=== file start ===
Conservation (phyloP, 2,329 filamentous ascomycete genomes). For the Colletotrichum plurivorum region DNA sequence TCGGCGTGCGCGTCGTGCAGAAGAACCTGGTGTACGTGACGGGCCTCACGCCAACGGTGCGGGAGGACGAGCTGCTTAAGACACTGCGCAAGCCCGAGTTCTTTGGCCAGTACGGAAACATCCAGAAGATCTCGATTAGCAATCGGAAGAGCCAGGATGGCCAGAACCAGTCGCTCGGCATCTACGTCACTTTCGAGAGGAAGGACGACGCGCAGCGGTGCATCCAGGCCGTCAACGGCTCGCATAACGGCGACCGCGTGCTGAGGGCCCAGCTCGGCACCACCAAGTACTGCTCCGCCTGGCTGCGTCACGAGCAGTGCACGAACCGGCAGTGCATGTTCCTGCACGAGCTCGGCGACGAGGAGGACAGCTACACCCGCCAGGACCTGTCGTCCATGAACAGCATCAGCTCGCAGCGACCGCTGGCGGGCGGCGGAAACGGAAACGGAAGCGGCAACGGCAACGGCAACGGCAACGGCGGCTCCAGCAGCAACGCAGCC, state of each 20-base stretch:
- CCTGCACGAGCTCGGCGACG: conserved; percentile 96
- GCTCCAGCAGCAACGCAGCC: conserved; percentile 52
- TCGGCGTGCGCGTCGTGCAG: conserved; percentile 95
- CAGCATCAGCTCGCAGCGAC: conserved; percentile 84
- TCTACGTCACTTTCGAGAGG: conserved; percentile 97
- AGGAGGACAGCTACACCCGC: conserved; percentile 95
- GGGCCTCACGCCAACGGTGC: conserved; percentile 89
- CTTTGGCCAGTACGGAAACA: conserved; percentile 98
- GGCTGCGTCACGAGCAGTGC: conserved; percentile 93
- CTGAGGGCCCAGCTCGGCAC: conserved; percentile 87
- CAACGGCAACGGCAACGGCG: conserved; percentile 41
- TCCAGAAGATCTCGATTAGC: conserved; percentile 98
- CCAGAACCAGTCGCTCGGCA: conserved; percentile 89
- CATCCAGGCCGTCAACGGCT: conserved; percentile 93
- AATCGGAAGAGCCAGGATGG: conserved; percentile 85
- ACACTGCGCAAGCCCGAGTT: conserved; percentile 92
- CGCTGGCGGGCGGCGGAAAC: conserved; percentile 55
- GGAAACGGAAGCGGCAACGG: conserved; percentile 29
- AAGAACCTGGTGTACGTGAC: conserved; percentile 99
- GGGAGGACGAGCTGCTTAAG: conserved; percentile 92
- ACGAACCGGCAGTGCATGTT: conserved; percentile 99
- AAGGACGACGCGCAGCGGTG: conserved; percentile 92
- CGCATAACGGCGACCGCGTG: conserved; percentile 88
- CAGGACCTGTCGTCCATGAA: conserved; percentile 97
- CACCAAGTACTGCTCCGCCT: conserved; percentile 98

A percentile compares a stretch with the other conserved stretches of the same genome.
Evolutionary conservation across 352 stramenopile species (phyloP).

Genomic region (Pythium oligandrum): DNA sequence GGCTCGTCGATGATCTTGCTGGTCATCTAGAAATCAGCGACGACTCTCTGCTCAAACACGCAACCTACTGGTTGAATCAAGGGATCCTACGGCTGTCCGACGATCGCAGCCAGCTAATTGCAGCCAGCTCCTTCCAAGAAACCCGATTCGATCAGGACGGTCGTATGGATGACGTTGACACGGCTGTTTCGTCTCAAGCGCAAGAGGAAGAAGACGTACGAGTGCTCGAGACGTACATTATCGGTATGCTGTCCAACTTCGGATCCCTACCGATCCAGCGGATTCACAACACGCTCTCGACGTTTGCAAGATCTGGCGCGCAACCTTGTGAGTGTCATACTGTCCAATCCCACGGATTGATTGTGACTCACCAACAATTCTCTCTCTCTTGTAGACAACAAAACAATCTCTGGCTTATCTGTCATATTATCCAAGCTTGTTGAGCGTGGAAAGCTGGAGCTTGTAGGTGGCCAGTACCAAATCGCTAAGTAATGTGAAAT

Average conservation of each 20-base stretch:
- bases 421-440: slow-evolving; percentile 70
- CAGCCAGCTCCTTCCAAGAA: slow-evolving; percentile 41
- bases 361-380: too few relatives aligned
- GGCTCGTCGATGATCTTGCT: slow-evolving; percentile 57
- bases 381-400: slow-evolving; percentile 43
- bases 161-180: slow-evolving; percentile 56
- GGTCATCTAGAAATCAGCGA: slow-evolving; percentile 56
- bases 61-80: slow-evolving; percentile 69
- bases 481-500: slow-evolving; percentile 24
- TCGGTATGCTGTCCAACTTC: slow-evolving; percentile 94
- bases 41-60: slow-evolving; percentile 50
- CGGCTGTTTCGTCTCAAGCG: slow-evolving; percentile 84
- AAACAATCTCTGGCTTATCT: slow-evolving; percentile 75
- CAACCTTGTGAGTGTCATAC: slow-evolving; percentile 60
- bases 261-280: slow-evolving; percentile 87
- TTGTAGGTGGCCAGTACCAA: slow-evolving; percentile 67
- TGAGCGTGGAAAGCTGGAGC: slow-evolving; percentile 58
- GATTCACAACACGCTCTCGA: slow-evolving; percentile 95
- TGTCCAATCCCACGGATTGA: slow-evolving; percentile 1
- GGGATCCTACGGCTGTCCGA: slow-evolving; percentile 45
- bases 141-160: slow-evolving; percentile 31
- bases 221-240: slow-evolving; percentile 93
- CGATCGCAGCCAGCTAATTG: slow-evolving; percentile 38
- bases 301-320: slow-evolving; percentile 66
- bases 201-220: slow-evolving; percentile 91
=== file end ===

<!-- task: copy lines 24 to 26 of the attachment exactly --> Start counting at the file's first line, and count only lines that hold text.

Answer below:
- CGCATAACGGCGACCGCGTG: conserved; percentile 88
- CAGGACCTGTCGTCCATGAA: conserved; percentile 97
- CACCAAGTACTGCTCCGCCT: conserved; percentile 98